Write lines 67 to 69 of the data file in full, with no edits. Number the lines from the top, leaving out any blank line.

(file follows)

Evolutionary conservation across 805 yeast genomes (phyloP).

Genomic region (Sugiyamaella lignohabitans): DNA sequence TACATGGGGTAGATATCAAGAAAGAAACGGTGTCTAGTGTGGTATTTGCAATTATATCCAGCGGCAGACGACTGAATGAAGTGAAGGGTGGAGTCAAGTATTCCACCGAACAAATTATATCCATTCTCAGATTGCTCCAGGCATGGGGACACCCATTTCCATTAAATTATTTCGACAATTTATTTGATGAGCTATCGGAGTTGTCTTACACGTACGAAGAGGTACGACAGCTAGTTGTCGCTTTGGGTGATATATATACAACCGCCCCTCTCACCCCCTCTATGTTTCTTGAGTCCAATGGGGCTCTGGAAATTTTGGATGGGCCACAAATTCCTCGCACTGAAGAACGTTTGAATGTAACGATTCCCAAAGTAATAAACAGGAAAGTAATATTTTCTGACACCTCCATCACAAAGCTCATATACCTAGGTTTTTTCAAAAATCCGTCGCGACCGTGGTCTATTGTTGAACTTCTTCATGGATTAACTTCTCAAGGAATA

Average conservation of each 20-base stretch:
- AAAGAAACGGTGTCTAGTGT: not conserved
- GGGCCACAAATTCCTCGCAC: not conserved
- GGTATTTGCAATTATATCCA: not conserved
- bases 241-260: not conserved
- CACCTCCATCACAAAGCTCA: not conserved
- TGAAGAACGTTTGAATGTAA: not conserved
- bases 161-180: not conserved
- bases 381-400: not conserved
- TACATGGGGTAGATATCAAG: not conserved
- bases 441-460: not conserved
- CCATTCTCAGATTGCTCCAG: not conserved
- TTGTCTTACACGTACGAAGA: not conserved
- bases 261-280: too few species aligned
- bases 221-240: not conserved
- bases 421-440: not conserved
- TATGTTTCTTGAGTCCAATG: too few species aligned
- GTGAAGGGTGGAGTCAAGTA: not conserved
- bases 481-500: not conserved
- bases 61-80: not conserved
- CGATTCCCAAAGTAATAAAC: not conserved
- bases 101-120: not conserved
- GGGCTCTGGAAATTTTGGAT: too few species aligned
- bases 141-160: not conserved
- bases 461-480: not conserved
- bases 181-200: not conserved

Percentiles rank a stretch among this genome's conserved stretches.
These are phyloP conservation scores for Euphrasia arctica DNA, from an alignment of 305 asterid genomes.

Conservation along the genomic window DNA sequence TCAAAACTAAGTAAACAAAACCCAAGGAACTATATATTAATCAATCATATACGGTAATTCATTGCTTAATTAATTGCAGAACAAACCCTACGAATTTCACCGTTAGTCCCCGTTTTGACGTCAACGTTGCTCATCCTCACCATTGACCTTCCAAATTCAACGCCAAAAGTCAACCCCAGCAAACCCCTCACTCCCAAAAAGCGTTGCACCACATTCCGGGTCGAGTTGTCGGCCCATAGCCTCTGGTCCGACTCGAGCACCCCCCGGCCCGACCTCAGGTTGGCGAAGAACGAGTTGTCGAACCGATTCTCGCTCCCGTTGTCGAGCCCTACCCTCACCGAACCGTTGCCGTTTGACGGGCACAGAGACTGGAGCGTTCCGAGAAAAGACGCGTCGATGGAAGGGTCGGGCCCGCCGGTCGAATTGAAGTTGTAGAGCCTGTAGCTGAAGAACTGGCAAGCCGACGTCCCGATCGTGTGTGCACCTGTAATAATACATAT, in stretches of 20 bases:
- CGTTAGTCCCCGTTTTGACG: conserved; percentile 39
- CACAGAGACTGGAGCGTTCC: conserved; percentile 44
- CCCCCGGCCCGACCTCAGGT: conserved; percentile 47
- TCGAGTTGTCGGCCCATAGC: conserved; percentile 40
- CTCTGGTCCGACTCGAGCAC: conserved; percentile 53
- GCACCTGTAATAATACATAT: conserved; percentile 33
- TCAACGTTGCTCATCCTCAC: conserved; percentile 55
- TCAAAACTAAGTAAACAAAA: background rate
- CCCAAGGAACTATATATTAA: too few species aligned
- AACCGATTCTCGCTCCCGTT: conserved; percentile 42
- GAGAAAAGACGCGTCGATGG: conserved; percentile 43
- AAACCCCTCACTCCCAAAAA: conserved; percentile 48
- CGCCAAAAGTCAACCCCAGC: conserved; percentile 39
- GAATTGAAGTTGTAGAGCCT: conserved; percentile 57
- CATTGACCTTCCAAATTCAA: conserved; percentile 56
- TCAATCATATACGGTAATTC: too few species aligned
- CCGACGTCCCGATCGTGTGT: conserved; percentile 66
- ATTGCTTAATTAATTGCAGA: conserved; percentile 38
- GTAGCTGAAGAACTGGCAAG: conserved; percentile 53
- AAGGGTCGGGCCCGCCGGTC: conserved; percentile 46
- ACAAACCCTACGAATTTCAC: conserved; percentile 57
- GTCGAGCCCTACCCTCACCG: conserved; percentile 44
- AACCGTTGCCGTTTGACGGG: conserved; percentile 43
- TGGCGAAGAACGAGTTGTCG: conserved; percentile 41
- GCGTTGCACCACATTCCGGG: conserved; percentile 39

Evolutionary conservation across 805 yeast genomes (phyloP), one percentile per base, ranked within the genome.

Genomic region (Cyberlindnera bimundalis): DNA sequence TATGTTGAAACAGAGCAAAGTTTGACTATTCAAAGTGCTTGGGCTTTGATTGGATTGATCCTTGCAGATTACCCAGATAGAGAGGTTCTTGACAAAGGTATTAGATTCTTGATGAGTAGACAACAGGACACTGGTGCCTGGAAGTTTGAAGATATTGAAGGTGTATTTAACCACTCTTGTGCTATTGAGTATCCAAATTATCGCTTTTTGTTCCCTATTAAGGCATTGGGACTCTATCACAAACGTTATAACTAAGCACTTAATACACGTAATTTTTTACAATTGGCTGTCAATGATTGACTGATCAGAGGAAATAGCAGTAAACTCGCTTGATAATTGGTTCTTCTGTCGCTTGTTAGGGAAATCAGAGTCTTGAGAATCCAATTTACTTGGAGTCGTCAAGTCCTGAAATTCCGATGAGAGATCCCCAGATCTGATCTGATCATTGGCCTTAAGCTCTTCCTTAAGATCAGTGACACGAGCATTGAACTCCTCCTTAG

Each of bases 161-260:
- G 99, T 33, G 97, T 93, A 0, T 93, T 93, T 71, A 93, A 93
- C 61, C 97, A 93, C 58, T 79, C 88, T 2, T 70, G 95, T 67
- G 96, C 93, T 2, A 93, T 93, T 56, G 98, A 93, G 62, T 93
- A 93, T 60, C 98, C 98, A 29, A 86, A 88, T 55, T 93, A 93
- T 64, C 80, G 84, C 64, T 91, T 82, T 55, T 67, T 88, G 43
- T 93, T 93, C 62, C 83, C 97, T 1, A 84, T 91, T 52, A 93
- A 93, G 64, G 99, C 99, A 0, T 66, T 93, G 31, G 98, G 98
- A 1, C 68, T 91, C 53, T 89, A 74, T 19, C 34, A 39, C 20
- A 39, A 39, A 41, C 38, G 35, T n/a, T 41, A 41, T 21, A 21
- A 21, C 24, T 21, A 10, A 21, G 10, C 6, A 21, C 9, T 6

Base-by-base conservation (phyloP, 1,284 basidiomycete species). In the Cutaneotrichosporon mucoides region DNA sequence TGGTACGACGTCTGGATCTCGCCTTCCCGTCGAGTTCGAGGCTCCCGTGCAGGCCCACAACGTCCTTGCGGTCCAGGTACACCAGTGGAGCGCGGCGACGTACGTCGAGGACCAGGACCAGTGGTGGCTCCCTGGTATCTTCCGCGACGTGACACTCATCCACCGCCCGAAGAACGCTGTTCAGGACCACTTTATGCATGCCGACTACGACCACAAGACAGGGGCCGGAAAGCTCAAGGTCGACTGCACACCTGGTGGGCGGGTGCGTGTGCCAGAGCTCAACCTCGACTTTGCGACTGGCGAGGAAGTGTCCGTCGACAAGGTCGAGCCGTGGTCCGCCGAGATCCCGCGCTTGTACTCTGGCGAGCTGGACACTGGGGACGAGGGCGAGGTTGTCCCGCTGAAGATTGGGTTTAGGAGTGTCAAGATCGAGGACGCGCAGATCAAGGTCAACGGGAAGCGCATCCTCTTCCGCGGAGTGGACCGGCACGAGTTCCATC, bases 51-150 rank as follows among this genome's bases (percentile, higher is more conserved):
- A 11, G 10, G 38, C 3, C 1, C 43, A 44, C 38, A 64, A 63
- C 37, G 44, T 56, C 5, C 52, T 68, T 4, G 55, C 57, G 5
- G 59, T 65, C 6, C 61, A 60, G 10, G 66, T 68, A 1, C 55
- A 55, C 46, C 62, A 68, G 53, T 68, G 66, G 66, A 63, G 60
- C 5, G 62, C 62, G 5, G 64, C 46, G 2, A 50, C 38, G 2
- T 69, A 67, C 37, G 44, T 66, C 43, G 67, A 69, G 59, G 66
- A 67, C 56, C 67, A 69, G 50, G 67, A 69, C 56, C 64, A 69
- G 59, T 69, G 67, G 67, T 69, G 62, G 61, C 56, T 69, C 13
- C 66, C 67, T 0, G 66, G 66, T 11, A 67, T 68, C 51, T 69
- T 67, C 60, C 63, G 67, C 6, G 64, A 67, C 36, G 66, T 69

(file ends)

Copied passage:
- A 1, C 68, T 91, C 53, T 89, A 74, T 19, C 34, A 39, C 20
- A 39, A 39, A 41, C 38, G 35, T n/a, T 41, A 41, T 21, A 21
- A 21, C 24, T 21, A 10, A 21, G 10, C 6, A 21, C 9, T 6